7th Pay Commission: Frustrated due to delay, central govt employees may go on strike
Frustrated by the delay in getting higher allowances under 7th Pay Commission, the central government employees' union are planning to go on nationwide strike, a media report said.
The allowance committee which was formed by the Finance Minister Arun Jaitley in August last year, has been failed to submit report on recommendations for higher allowance till now.
This delay has left National Joint Council of Action (NJCA) with no other option but to call for a nationwide strike, as reported by India Today. NJCA is a joint body of unions representing central government employees.
Jaitley had formed Ashok Lavasa committee to look into the demands of nearly 1 crore central government employees and pensioners for provisions of higher dearness and house rent allowances.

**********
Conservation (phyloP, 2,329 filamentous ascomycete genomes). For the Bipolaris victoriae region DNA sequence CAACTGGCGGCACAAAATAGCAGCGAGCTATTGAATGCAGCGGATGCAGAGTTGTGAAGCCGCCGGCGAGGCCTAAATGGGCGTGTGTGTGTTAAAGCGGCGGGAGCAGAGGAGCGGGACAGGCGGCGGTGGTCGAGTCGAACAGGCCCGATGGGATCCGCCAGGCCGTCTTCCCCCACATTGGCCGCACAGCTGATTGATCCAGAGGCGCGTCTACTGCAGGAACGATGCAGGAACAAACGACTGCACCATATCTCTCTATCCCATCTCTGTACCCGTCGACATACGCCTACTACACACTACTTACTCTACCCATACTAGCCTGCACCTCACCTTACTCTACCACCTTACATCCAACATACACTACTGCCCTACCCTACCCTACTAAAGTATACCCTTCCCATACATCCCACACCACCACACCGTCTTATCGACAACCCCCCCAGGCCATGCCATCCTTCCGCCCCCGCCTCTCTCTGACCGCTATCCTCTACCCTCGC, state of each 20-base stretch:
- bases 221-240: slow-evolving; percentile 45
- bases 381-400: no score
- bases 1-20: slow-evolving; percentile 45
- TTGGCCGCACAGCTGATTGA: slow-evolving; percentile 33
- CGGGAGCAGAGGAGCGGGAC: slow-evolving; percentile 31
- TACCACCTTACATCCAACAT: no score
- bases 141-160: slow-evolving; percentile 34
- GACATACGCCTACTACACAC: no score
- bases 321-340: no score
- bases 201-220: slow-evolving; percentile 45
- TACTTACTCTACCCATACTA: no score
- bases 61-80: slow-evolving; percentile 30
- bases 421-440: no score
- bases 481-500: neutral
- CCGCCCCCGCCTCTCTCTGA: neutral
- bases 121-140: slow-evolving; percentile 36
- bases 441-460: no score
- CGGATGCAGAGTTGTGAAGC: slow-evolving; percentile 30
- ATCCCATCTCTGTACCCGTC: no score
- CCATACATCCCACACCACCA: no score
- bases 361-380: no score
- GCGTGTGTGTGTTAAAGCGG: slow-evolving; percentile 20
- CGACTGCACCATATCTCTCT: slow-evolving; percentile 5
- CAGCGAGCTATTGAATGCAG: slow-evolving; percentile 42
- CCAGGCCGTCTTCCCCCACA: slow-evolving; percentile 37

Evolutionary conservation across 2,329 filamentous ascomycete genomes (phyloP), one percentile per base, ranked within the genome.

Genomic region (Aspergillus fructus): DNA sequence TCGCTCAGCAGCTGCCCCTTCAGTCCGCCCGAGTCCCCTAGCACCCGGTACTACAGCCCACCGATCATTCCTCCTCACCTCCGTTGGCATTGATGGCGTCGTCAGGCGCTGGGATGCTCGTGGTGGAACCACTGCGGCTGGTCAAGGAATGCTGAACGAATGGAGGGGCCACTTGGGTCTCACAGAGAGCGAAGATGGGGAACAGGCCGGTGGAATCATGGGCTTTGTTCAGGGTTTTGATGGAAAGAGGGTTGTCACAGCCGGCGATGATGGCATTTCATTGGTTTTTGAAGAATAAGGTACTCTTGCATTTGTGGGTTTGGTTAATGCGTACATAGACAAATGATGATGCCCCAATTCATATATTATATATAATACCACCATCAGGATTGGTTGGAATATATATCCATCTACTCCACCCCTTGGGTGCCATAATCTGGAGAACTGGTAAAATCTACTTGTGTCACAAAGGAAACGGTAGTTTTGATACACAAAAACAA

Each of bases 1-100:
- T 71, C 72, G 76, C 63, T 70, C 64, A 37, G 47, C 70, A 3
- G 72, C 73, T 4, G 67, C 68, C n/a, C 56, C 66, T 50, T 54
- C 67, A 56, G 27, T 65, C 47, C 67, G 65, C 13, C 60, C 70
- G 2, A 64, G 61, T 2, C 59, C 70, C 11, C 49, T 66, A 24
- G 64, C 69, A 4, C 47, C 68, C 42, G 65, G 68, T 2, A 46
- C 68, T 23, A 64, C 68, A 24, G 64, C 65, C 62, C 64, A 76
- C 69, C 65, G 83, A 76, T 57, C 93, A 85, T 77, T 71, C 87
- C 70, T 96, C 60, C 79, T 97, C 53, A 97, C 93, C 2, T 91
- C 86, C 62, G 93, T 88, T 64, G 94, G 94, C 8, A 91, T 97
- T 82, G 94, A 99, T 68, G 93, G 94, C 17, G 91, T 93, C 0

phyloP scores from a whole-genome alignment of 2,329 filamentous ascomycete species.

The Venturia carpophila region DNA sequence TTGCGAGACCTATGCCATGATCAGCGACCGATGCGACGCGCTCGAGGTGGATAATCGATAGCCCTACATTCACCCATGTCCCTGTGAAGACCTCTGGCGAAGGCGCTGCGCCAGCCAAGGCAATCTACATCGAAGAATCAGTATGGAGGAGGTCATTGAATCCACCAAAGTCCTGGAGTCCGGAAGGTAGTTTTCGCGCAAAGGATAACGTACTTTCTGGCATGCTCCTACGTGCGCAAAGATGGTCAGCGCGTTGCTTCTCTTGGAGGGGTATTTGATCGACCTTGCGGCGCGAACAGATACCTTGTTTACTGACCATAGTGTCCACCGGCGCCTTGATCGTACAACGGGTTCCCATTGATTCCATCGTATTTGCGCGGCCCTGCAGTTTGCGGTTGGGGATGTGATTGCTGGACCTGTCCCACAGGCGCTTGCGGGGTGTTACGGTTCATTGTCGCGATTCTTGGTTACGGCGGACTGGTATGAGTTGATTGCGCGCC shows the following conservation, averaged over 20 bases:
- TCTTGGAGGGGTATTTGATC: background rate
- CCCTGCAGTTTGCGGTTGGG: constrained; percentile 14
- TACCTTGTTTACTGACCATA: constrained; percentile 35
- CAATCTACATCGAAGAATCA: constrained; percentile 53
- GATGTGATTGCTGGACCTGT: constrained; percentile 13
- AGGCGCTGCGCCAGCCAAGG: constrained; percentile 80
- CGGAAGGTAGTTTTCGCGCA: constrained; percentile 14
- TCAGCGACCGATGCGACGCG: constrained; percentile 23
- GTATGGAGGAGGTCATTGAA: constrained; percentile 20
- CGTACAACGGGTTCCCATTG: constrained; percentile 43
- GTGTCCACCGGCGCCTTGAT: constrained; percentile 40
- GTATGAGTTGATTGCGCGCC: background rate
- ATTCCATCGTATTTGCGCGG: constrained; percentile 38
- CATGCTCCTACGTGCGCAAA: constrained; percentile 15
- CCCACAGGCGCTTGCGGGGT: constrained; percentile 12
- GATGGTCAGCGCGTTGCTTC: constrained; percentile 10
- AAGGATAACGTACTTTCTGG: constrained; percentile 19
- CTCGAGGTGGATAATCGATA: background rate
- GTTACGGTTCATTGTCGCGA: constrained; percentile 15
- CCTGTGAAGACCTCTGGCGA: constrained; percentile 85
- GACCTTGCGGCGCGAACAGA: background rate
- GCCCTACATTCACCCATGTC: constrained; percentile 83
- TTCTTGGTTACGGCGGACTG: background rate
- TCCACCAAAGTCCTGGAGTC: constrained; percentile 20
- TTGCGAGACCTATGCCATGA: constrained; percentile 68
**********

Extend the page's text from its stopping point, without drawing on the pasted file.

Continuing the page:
The report was expected to be submitted by October. But, since then the submission has been delayed.
However, there were reports, that the committee will submit the report by April 18 after the "crucial" meeting held on April 6, which did not happened. Also, the government has not given any official statement on when the submission of report is expected.
Apart from allowances, the panel will be giving suggestions on House Rent Allowances to the government. Under the 7th Pay Commission, HRA should be paid at the rate of 24%, 16% and 8% of the new Basic Pay, depending on the type of cities.
Employees' unions demanded HRA at 30, 20 and 10%.
Before that last meeting, on March 28, the Lavasa Panel had said they will finalise the report after receiving comments from ministries on treatment of 14 allowances and benefits. The panel had sought comments from ministries of defence, railways and posts on treatment of over a dozen benefits.
Other recommendations that included a change in the present system of accounting, wherein pay and allowances are clubbed and it would be difficult to bifurcate these. Out of 196 allowances, the 7th Pay Commission report had recommended abolition of 52 and subsuming of another 36 into larger existing ones.